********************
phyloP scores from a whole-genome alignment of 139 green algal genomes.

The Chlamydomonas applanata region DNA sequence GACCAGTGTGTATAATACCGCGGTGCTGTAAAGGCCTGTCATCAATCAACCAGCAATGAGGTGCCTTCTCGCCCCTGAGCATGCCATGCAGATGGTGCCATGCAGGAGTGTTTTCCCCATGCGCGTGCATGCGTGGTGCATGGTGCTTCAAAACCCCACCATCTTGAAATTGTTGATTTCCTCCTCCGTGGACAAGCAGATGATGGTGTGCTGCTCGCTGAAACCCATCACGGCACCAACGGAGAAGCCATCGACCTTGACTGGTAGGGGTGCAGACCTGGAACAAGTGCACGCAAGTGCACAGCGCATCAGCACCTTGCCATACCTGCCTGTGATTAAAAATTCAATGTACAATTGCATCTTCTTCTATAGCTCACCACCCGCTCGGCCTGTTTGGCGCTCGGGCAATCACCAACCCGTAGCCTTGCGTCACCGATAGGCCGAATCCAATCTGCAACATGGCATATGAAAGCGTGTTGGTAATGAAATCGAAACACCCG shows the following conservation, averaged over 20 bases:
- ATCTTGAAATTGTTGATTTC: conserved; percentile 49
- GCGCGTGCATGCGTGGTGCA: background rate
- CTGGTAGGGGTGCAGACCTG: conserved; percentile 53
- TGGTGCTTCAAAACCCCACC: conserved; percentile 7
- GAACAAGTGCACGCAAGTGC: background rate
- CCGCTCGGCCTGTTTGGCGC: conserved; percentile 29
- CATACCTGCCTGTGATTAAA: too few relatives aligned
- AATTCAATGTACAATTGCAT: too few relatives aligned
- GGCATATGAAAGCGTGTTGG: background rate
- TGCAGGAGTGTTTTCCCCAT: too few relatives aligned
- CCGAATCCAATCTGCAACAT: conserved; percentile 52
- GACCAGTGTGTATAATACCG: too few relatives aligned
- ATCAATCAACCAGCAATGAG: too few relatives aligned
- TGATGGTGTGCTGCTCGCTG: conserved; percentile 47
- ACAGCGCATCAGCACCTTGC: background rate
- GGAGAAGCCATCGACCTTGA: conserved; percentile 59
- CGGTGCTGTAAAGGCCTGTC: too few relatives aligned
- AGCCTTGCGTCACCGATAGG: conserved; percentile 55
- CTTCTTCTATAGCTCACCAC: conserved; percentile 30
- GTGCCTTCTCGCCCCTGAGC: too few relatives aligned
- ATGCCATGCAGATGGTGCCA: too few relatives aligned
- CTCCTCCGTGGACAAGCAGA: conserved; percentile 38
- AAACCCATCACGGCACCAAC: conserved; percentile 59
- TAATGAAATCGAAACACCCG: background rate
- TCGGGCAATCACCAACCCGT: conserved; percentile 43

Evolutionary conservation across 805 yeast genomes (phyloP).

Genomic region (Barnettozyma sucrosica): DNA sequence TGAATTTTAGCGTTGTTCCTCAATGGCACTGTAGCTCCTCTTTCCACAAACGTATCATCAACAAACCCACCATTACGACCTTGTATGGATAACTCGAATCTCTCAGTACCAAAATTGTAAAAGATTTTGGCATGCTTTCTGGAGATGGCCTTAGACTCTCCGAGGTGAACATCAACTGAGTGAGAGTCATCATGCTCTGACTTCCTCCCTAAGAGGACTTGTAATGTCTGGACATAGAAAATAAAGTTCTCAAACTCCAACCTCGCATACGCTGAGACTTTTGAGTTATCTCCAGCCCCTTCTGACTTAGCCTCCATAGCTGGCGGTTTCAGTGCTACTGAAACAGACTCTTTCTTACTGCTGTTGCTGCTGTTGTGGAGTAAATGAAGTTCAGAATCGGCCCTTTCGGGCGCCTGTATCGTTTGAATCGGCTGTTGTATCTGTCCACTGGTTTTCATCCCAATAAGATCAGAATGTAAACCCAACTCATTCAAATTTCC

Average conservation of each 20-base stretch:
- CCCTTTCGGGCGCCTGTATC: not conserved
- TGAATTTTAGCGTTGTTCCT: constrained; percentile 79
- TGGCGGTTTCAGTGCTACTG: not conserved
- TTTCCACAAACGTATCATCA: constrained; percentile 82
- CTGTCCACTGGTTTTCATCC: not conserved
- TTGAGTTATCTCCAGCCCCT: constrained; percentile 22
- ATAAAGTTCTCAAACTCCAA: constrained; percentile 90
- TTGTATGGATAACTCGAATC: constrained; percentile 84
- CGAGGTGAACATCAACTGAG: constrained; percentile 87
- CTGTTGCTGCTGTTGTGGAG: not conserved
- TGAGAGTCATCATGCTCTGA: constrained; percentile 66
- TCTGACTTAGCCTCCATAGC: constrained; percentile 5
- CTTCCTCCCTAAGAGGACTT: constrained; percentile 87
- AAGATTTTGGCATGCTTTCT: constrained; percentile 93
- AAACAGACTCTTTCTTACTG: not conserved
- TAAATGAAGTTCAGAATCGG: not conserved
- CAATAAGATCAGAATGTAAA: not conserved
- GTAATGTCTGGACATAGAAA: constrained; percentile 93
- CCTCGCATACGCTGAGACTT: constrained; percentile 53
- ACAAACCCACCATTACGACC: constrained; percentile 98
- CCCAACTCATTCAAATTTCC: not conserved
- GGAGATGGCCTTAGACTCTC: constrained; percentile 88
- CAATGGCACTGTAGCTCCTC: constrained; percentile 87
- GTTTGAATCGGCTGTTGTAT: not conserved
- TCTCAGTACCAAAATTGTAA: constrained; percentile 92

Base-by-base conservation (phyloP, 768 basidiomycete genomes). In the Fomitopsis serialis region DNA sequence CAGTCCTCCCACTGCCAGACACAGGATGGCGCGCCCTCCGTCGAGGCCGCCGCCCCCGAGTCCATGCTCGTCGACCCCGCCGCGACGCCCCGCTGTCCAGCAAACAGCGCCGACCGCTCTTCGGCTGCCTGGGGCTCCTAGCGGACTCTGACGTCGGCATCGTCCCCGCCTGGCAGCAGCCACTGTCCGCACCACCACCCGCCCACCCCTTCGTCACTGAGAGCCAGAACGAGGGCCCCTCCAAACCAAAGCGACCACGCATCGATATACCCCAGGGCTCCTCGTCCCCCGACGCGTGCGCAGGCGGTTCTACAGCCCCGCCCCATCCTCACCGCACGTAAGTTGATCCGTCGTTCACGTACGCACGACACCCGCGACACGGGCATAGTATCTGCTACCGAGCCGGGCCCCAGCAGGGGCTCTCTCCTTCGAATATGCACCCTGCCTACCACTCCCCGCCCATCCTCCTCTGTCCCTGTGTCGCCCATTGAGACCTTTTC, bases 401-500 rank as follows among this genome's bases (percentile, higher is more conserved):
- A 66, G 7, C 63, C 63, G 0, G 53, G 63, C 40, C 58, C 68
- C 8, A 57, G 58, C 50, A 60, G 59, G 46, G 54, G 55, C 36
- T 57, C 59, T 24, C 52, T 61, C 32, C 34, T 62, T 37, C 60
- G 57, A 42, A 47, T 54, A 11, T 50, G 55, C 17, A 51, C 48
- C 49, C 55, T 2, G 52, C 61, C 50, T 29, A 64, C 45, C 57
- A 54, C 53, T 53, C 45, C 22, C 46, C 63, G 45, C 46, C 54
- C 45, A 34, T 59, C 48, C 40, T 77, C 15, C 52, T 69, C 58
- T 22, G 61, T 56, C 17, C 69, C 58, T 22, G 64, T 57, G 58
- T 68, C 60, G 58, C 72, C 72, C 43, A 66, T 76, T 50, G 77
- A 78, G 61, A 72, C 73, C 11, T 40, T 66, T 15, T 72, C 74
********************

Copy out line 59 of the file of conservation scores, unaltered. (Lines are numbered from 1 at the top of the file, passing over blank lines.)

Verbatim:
- T 57, C 59, T 24, C 52, T 61, C 32, C 34, T 62, T 37, C 60